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If it were not for the willingness of nephrology nurses to meet patients where they are—to educate people day in and day out about how to manage their own care, to approach complex challenges with thoughtfulness and creativity—our kidney care teams would not succeed.  

More than most—if not all—other medical disciplines, nephrology nurses act as advocates to ensure our patients live their best possible lives. 

The American Society of Nephrology (ASN) seeks nominations for the annual election of the ASN Council, the society's governing board. Qualified candidates should have the vision, experience, and expertise to guide the society in leading the fight against kidney diseases.

Melanie Robey

Kidney research and treatment is undergoing tremendous, positive change. Part of that change is propelled by the cutting-edge work funded by KidneyCure. Over 24 years, ASN, and now KidneyCure, has awarded over $53 million to advance kidney health by funding studies of excellence. The researchers performing this work have propelled a sea change of advances that are helping create a world without kidney diseases.

Ryan Murray

Nearly 50% of US nephrologists are international medical graduates. Their contributions improve the U.S. health system and the care of people with kidney diseases.

ASN firmly supports the dismantling of barriers that prevent foreign-trained doctors, nurses, and other health professionals from securing the stable immigration status and providing care to the millions of Americans who desperately need it.

ASN Staff

Anupam Agarwal, MD, FASN, ASN President highlights the important role that international medical graduates (IMGs) play in the nation’s health care workforce and fight against COVID-19 in a recent opinion piece for The Hill. Reflecting on his personal journey from growing up in India to now serving as executive vice dean at the University of Alabama at Birmingham School of Medicine and director of the Division of Nephrology, Dr. Agarwal calls for Congress to pass the Healthcare Workforce Resilience Act and make it easier for IMGs to practice in the United States. This legislation will bolster the nation’s health workforce in its fight against COVID-19 by removing barriers that prevent immigrant doctors and nurses from securing the stable immigration status.

ASN Staff

The American Society of Nephrology (ASN) stands with members of the LGBTQ+ community to continue to work to improve diversity, inclusiveness, and equity for members, patients, and the kidney community at large.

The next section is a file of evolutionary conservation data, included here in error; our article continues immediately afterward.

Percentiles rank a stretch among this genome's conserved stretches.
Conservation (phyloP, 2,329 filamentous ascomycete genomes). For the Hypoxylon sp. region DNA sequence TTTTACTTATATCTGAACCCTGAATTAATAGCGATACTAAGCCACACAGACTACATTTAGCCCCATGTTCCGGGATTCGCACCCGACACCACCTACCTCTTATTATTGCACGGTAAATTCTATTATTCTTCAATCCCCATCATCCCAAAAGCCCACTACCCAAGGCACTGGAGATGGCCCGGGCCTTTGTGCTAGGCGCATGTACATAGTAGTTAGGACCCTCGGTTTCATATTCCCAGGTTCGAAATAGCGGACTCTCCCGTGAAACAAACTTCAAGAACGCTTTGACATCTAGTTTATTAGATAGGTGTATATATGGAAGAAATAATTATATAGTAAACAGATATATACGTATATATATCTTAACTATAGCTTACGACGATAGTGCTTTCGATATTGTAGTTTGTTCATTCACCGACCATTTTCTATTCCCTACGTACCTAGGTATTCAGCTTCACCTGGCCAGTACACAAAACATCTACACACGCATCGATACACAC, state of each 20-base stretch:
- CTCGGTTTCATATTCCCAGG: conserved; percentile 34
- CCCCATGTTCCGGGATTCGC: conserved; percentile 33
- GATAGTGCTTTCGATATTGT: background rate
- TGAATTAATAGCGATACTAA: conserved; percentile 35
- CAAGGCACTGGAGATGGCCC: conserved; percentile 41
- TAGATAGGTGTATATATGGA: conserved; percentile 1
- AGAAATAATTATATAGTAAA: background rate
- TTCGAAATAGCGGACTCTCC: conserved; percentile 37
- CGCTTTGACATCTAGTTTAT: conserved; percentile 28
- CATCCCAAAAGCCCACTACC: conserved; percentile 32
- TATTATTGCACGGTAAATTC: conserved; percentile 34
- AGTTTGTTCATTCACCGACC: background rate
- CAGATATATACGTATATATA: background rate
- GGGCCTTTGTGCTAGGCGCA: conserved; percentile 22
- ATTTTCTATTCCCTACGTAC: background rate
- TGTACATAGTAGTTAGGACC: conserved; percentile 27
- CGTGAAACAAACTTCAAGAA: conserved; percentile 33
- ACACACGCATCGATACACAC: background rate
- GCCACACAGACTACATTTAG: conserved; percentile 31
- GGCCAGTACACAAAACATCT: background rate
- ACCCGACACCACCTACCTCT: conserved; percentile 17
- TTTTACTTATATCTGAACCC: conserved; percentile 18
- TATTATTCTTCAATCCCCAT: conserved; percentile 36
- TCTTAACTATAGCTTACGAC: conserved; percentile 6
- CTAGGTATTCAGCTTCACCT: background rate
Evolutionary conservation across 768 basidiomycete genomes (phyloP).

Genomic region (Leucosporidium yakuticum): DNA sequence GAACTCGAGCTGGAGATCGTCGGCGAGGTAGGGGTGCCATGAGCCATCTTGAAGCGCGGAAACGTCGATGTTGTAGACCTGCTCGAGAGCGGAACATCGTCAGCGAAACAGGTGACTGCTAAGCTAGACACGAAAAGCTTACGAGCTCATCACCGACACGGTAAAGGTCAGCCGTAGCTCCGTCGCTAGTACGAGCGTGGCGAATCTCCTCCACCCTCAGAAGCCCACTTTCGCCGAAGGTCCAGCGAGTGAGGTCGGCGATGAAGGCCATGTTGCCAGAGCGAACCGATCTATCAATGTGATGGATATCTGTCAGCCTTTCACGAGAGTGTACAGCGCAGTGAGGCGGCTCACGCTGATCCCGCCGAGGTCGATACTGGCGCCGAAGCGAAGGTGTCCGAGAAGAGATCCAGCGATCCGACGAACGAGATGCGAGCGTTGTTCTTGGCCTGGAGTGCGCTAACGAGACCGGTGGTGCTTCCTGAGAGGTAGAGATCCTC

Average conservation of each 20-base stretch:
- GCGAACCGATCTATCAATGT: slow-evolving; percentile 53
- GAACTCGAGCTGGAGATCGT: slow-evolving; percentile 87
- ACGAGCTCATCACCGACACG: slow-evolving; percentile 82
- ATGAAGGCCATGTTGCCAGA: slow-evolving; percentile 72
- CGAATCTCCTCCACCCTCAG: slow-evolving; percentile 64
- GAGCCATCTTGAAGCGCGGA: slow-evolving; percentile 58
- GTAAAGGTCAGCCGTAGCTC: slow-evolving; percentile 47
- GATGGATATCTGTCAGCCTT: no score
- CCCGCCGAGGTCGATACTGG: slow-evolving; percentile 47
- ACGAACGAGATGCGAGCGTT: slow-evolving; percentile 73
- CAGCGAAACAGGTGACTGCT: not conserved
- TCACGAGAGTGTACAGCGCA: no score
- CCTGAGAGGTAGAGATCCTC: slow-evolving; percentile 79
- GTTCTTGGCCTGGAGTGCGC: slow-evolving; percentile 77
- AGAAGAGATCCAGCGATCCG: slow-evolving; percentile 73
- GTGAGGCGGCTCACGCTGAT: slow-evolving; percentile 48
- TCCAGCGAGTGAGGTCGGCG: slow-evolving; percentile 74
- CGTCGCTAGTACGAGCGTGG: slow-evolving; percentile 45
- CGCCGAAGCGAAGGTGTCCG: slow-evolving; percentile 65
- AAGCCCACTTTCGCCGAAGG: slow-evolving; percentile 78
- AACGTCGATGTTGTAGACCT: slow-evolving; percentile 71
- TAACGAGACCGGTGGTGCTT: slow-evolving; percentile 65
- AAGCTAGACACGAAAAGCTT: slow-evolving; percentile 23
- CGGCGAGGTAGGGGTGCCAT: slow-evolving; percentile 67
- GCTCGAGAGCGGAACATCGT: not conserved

On Monday, June 15, 2020 the U.S. Supreme Court ruled that civil rights law protects gay and transgender workers from workplace discrimination, extending workplace protections to millions across the nation. While this is a wonderful victory for the LGBTQ community, steps backward in other areas continue to undermine LGBTQ equality.

The following statement was released today:

Washington, DC (June 1, 2020)—The American Society of Nephrology (ASN) is proud of its efforts to promote diversity, equity, and inclusion among kidney health professionals. This commitment is hollow, however, if ASN fails to oppose racism. ASN strongly supports and will advance efforts to achieve equality to reduce the adverse impact of racism, especially on health and in health care.

Responding to requests from members and building on long-time policy priorities, ASN recently made significant progress in addressing concerns about federal policy related to graduates of international medical schools. These efforts, reported on April 10, are designed to allow international medical graduates (IMGs) more flexibility to work in health care settings with the greatest need during this public health emergency (PHE) and not solely on the site associated with their H-1B and J-1 visas, and provide expedited access to permanent residence status.  ASN Main Color.png

ASN Staff

Those who work in nephrology, or receive kidney care, understand that excellence of care depends directly upon the professionals who chose to become nephrology nurses.

The stories below reflect the tremendous scope and enduring challenges of this calling. These stories range from pediatrics to end-of-life care, chronic to acute care, dialysis to transplant to patient and professional education.